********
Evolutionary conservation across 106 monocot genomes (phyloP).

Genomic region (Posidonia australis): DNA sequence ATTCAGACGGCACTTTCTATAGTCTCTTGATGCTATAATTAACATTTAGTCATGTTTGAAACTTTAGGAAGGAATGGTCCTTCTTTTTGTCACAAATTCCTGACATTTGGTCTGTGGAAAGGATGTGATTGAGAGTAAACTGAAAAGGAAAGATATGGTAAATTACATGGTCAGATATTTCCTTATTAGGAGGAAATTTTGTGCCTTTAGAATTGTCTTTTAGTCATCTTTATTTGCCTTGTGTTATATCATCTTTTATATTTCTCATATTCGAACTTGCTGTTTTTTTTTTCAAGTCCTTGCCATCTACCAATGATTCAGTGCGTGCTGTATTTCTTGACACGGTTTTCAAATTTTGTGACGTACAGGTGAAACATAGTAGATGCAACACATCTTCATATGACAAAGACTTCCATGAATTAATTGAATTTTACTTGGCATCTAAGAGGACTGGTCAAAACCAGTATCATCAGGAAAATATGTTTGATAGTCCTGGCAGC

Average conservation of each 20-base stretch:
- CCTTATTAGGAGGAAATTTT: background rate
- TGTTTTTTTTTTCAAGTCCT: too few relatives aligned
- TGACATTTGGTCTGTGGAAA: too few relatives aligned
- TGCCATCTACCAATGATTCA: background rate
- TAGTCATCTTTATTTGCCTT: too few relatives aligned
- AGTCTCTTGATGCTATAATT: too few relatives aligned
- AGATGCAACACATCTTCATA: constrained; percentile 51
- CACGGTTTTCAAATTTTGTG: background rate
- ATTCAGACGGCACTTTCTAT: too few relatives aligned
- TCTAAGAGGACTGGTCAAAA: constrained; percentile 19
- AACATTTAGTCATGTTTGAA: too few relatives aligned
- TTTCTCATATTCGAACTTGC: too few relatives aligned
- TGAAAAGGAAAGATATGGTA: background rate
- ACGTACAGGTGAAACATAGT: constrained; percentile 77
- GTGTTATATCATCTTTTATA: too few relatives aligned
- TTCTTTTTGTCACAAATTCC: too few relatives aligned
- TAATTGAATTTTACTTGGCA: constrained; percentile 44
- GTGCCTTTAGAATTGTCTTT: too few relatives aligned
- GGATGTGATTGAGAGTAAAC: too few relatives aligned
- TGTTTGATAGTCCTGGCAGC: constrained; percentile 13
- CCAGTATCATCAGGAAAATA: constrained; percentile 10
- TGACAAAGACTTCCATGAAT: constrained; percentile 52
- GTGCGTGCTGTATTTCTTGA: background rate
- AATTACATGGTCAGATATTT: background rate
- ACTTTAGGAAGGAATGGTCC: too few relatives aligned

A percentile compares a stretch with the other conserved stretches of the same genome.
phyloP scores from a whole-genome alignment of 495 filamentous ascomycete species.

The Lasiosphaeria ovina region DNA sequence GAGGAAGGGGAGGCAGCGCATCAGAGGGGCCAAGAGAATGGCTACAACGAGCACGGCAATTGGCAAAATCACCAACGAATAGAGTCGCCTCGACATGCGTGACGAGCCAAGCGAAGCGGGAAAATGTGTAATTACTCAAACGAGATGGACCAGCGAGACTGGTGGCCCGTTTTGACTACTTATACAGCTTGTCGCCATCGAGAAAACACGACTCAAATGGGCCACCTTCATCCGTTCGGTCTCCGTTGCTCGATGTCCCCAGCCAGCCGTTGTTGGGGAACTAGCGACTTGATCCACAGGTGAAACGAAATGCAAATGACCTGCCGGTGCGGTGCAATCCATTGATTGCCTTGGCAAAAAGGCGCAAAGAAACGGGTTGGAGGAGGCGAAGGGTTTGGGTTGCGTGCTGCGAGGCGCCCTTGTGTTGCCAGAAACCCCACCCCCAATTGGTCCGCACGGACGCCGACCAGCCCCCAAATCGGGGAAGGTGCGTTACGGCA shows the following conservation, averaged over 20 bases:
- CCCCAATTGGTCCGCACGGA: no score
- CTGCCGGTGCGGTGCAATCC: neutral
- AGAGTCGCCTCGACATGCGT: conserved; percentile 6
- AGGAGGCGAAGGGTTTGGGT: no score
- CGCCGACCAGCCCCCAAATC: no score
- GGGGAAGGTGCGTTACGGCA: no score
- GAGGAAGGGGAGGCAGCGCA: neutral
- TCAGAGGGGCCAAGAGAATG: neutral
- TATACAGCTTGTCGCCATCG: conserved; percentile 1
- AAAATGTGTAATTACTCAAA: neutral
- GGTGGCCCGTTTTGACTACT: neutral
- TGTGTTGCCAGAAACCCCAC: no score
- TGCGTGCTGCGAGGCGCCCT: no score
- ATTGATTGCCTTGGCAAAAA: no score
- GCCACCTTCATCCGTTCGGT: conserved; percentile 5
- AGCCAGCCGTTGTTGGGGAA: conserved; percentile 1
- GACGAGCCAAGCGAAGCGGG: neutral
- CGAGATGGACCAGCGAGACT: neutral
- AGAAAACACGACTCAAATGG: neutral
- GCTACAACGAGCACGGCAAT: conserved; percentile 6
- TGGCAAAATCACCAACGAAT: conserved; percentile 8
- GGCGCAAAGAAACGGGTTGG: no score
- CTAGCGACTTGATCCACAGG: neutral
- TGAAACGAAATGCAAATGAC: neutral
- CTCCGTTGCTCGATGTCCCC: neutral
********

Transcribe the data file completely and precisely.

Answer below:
Evolutionary conservation across 106 monocot genomes (phyloP).

Genomic region (Posidonia australis): DNA sequence ATTCAGACGGCACTTTCTATAGTCTCTTGATGCTATAATTAACATTTAGTCATGTTTGAAACTTTAGGAAGGAATGGTCCTTCTTTTTGTCACAAATTCCTGACATTTGGTCTGTGGAAAGGATGTGATTGAGAGTAAACTGAAAAGGAAAGATATGGTAAATTACATGGTCAGATATTTCCTTATTAGGAGGAAATTTTGTGCCTTTAGAATTGTCTTTTAGTCATCTTTATTTGCCTTGTGTTATATCATCTTTTATATTTCTCATATTCGAACTTGCTGTTTTTTTTTTCAAGTCCTTGCCATCTACCAATGATTCAGTGCGTGCTGTATTTCTTGACACGGTTTTCAAATTTTGTGACGTACAGGTGAAACATAGTAGATGCAACACATCTTCATATGACAAAGACTTCCATGAATTAATTGAATTTTACTTGGCATCTAAGAGGACTGGTCAAAACCAGTATCATCAGGAAAATATGTTTGATAGTCCTGGCAGC

Average conservation of each 20-base stretch:
- CCTTATTAGGAGGAAATTTT: background rate
- TGTTTTTTTTTTCAAGTCCT: too few relatives aligned
- TGACATTTGGTCTGTGGAAA: too few relatives aligned
- TGCCATCTACCAATGATTCA: background rate
- TAGTCATCTTTATTTGCCTT: too few relatives aligned
- AGTCTCTTGATGCTATAATT: too few relatives aligned
- AGATGCAACACATCTTCATA: constrained; percentile 51
- CACGGTTTTCAAATTTTGTG: background rate
- ATTCAGACGGCACTTTCTAT: too few relatives aligned
- TCTAAGAGGACTGGTCAAAA: constrained; percentile 19
- AACATTTAGTCATGTTTGAA: too few relatives aligned
- TTTCTCATATTCGAACTTGC: too few relatives aligned
- TGAAAAGGAAAGATATGGTA: background rate
- ACGTACAGGTGAAACATAGT: constrained; percentile 77
- GTGTTATATCATCTTTTATA: too few relatives aligned
- TTCTTTTTGTCACAAATTCC: too few relatives aligned
- TAATTGAATTTTACTTGGCA: constrained; percentile 44
- GTGCCTTTAGAATTGTCTTT: too few relatives aligned
- GGATGTGATTGAGAGTAAAC: too few relatives aligned
- TGTTTGATAGTCCTGGCAGC: constrained; percentile 13
- CCAGTATCATCAGGAAAATA: constrained; percentile 10
- TGACAAAGACTTCCATGAAT: constrained; percentile 52
- GTGCGTGCTGTATTTCTTGA: background rate
- AATTACATGGTCAGATATTT: background rate
- ACTTTAGGAAGGAATGGTCC: too few relatives aligned

A percentile compares a stretch with the other conserved stretches of the same genome.
phyloP scores from a whole-genome alignment of 495 filamentous ascomycete species.

The Lasiosphaeria ovina region DNA sequence GAGGAAGGGGAGGCAGCGCATCAGAGGGGCCAAGAGAATGGCTACAACGAGCACGGCAATTGGCAAAATCACCAACGAATAGAGTCGCCTCGACATGCGTGACGAGCCAAGCGAAGCGGGAAAATGTGTAATTACTCAAACGAGATGGACCAGCGAGACTGGTGGCCCGTTTTGACTACTTATACAGCTTGTCGCCATCGAGAAAACACGACTCAAATGGGCCACCTTCATCCGTTCGGTCTCCGTTGCTCGATGTCCCCAGCCAGCCGTTGTTGGGGAACTAGCGACTTGATCCACAGGTGAAACGAAATGCAAATGACCTGCCGGTGCGGTGCAATCCATTGATTGCCTTGGCAAAAAGGCGCAAAGAAACGGGTTGGAGGAGGCGAAGGGTTTGGGTTGCGTGCTGCGAGGCGCCCTTGTGTTGCCAGAAACCCCACCCCCAATTGGTCCGCACGGACGCCGACCAGCCCCCAAATCGGGGAAGGTGCGTTACGGCA shows the following conservation, averaged over 20 bases:
- CCCCAATTGGTCCGCACGGA: no score
- CTGCCGGTGCGGTGCAATCC: neutral
- AGAGTCGCCTCGACATGCGT: conserved; percentile 6
- AGGAGGCGAAGGGTTTGGGT: no score
- CGCCGACCAGCCCCCAAATC: no score
- GGGGAAGGTGCGTTACGGCA: no score
- GAGGAAGGGGAGGCAGCGCA: neutral
- TCAGAGGGGCCAAGAGAATG: neutral
- TATACAGCTTGTCGCCATCG: conserved; percentile 1
- AAAATGTGTAATTACTCAAA: neutral
- GGTGGCCCGTTTTGACTACT: neutral
- TGTGTTGCCAGAAACCCCAC: no score
- TGCGTGCTGCGAGGCGCCCT: no score
- ATTGATTGCCTTGGCAAAAA: no score
- GCCACCTTCATCCGTTCGGT: conserved; percentile 5
- AGCCAGCCGTTGTTGGGGAA: conserved; percentile 1
- GACGAGCCAAGCGAAGCGGG: neutral
- CGAGATGGACCAGCGAGACT: neutral
- AGAAAACACGACTCAAATGG: neutral
- GCTACAACGAGCACGGCAAT: conserved; percentile 6
- TGGCAAAATCACCAACGAAT: conserved; percentile 8
- GGCGCAAAGAAACGGGTTGG: no score
- CTAGCGACTTGATCCACAGG: neutral
- TGAAACGAAATGCAAATGAC: neutral
- CTCCGTTGCTCGATGTCCCC: neutral